The Trump administration has extended Temporary Protected Status (TPS) for over 500,000 undocumented Haitians living in the US.
The Department of Homeland Security (DHS) announced a Federal Register notice on Nov. 1 extending the validity of TPS-related documentation for beneficiaries under the TPS designations not only to Haiti but also to El Salvador, Honduras, Nepal, Nicaragua and Sudan through Jan. 4, 2021.
The TPS designation to Haiti, El Salvador and Nicaragua was expected to expire on Jan. 4, 2020.
The designation to Honduras was expected to expire on Jan. 5, 2020 and Nepal on March 24, 2020.
DHS said the notice “automatically extends the validity of Employment Authorization Documents; Forms I-797, Notice of Action; and Forms I-94, Arrival/Departure Record – collectively TPS-related documentation.”
DHS said it was extending the TPS documentation to Haiti and the other countries in compliance with the preliminary injunctions of the US District Court for the Northern District of California in the cases of Ramos, et al. v. Nielsen, et al. and the US District Court for the Eastern District of New York in Saget, et. al., v. Trump, et. Al.
In addition, DHS said it was extending TPS to those countries in keeping with the order of the US District Court for the Northern District of California to stay proceedings in the case of Bhattarai v. Nielsen.
“If the government prevails in its challenge to the Ramos preliminary injunction, TPS for beneficiaries under Haiti’s designation may continue pursuant to the Saget preliminary injunction,” said DHS in a statement.
“However, should the government prevail in its challenges to both the Ramos preliminary injunction and the Saget preliminary injunction, the Secretary’s (DHS) determination to terminate TPS for Haiti will take effect no earlier than 120 days from the issuance of the later of the two appellate mandates to the District Court,” it added.
In early March, Caribbean American Congresswoman Yvette D. Clarke joined three of her congressional colleagues in introducing the Dream and Promise Act, also known as H.R. 6, in the US House of Representatives that would allow the US-raised immigrant youth known as “Dreamers” to earn lawful permanent residence and American citizenship.
Clarke, the daughter of Jamaican immigrants, said the legislation — which is co-authored by US House Speaker Nancy Pelosi, Lucille Roybal-Allard, another Democrat from California, and Nydia Velázquez, a New York Congressional Democrat — is the 116th Congress’s version of the Dream Act, a bill which has been introduced since 2001.
However, Clarke, representative for the 9th Congressional District in Brooklyn, said H.R. 6 includes protections and a path to citizenship not just for Dreamers but also for TPS for Haitians, among others, and Deferred Enforced Departure (DED) beneficiaries.
“We need comprehensive immigration reform that protects Dreamers, as well as TPS and DED beneficiaries,” Clarke said. “That’s why I am proud to be a co-lead on the Dream and Promise Act (HR 6).
“This bill will include a path to citizenship for Dreamers, as well as for people covered by Temporary Protected Status and Deferred Enforced Departure,” she added. “This bill builds upon the Dream Act, the American Promise Act, and the ASPIRE TPS Act, which I introduced last Congress.”
Clarke told Caribbean Life that the Dream and Promise Act allows Dreamers and individuals with TPS and DED to “contribute fully in the country they love and know to be their home by providing a pathway to citizenship.”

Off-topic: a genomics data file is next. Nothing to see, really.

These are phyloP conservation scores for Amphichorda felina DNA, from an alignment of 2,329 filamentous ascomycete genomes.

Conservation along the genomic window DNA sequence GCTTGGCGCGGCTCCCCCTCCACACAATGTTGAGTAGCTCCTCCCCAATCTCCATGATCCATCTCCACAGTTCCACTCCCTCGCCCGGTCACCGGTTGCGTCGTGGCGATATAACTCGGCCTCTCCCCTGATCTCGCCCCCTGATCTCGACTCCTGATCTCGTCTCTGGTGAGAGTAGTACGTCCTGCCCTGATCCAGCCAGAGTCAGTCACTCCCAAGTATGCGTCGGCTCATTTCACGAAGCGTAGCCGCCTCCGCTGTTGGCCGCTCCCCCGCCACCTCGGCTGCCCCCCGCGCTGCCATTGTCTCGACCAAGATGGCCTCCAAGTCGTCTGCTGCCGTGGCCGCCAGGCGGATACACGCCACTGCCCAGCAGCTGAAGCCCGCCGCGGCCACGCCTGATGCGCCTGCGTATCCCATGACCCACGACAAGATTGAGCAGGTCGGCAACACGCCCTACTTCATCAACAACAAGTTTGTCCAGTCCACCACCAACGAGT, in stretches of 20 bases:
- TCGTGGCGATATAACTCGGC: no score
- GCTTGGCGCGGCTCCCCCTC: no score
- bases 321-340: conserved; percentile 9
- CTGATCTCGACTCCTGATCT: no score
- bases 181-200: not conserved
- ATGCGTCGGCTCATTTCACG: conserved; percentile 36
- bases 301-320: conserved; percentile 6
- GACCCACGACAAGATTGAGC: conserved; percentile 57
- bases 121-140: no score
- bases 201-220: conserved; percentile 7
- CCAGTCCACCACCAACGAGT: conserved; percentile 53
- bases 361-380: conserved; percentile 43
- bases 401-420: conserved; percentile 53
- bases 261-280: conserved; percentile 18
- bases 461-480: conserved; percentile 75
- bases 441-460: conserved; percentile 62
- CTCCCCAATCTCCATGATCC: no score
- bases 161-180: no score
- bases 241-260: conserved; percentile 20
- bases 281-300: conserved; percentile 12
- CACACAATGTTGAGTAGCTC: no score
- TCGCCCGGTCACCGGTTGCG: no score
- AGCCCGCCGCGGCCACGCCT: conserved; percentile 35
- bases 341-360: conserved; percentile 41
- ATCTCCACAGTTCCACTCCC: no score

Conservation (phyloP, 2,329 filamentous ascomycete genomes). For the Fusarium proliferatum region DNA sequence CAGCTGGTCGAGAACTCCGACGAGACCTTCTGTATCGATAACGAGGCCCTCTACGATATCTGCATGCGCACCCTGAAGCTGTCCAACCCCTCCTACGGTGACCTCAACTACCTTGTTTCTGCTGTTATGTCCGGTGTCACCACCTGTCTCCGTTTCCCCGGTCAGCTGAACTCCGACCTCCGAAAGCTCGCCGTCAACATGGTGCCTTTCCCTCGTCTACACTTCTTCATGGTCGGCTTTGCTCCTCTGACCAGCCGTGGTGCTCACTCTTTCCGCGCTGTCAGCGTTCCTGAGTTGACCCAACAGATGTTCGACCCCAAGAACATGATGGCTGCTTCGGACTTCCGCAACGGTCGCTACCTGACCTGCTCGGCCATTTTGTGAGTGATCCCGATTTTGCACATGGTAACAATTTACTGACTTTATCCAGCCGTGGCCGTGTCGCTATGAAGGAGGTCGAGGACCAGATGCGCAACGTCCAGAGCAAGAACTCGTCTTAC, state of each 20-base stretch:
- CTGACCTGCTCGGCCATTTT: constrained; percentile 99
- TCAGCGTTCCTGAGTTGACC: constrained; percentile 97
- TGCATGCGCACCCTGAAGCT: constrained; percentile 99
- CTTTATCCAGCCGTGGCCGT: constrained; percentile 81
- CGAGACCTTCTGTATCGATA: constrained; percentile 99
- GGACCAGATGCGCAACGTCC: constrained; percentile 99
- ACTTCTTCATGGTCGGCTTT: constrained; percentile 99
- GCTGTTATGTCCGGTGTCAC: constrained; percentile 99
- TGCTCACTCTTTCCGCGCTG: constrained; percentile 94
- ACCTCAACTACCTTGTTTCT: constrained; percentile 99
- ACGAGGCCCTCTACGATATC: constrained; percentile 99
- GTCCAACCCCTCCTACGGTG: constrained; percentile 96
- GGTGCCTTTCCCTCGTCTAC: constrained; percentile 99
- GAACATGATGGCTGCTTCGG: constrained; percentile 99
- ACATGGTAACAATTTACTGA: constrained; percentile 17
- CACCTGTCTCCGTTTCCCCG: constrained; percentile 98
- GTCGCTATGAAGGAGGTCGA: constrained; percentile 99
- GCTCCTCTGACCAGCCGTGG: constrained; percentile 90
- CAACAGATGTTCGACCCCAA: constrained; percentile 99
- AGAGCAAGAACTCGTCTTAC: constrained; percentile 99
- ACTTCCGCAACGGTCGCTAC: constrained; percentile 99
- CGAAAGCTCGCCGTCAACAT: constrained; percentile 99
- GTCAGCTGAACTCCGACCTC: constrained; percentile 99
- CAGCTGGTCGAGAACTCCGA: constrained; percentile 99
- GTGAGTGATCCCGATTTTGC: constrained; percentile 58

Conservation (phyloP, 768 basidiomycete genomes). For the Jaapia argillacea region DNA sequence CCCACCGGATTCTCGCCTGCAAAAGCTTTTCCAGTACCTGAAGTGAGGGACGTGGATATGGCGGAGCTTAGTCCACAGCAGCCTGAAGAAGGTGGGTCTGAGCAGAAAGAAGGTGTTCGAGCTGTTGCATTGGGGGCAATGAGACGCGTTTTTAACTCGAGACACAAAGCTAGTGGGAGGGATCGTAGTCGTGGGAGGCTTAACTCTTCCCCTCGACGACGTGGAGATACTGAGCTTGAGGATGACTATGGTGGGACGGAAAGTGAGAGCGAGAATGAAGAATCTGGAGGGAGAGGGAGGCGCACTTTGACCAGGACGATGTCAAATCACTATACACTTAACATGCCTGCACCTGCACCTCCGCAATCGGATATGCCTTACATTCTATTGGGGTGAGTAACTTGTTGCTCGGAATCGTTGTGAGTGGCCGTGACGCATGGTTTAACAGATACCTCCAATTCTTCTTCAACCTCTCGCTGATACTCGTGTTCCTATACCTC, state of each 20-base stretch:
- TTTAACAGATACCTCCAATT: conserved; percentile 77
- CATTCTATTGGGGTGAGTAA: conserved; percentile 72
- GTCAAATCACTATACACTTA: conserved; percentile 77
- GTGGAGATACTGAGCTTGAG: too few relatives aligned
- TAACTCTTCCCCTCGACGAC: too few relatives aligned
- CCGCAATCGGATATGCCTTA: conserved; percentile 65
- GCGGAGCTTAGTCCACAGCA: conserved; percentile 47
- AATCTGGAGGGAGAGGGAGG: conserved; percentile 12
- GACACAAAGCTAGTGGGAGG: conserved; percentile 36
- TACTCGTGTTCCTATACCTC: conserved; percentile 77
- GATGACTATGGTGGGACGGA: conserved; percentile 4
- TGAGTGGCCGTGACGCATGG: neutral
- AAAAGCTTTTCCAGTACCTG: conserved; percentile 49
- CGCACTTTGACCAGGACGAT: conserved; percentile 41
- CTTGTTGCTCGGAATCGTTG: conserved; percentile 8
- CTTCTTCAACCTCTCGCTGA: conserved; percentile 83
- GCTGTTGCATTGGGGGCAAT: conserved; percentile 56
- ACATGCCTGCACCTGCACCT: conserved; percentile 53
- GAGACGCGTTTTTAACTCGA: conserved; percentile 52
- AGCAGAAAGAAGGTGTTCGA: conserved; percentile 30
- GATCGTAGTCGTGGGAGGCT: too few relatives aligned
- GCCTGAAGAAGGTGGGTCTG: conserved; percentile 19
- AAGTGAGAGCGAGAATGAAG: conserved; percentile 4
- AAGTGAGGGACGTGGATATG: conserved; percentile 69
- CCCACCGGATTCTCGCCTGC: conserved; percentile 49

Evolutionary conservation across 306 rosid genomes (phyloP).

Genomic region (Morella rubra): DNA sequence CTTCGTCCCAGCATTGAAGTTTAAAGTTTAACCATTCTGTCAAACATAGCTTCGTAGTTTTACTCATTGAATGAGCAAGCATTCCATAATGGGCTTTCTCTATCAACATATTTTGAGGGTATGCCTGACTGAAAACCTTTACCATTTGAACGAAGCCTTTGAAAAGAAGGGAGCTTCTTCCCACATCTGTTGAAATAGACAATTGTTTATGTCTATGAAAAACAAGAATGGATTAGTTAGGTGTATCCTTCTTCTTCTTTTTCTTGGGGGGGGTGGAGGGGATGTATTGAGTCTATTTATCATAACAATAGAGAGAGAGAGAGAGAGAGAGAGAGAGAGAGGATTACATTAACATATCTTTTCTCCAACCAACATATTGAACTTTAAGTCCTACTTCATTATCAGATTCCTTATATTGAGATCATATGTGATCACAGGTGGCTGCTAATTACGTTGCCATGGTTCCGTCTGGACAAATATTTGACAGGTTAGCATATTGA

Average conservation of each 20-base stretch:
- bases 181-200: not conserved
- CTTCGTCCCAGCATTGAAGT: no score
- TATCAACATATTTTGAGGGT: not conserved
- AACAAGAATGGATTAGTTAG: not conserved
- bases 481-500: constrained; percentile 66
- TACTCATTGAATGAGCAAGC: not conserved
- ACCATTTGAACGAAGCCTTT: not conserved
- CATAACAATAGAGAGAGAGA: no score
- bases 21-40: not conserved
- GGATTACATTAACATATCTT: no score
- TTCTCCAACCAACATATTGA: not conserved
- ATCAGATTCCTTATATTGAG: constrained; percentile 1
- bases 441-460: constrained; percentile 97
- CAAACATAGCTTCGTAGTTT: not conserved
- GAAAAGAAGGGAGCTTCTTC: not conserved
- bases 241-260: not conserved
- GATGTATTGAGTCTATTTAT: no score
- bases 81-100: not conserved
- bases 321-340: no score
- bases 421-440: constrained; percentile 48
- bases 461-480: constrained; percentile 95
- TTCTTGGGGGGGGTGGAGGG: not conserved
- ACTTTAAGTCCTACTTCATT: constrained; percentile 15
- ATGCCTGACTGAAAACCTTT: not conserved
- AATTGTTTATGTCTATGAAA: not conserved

She said the Dream and Promise Act would grant Dreamers conditional permanent resident status for 10 years, and cancel removal proceedings. if they have been continuously physically present in the US for four years preceding the date of the enactment of the bill and were 17 years old or younger on the initial date of entry into the US.
Clarke also said the Act would, among other things, grant Dreamers conditional permanent resident status if they graduated from high school, obtained a General Equivalency Diploma (GED) or industry recognized credential, or were in a program assisting students in obtaining a high school diploma, GED or equivalent exam, or in an apprenticeship program.
In order to gain full lawful permanent resident (LPR) status, Clarke said Dreamers must acquire a degree from a US institution of higher education; or complete at least two years in good standing in a bachelor’s or higher degree program or in an area career and technical education program at a post-secondary level in the US.
For LPR, Clarke said Dreamers must also complete at least two years of military service, and if discharged, received an honorable discharge; or employed for periods of time totaling at least three years and at least 75 percent of the time with employment authorization.
The Caribbean American congresswoman said the bill also includes a number of provisions for Dreamers, including repealing Section 505 of the Illegal Immigration Reform and Immigrant Responsibility Act of 1996, which penalizes states that grant in-state tuition to undocumented students on the basis of residency.
She said the bill also allows Dreamers to access federal financial aid; ensure that individuals with conditional permanent resident status are able to access professional, commercial and business licenses; and permit eligible Dreamers, deported from the United States by the Trump Administration, to apply for relief from abroad.
Clarke said the Dream and Promise Act, which passed the US House of Representatives, will provide 2.5 million TPS beneficiaries, among others, a pathway to citizenship and the opportunity for legal residency.
“We must urge our colleagues in the Senate to also pass this historic legislation,” she urged.
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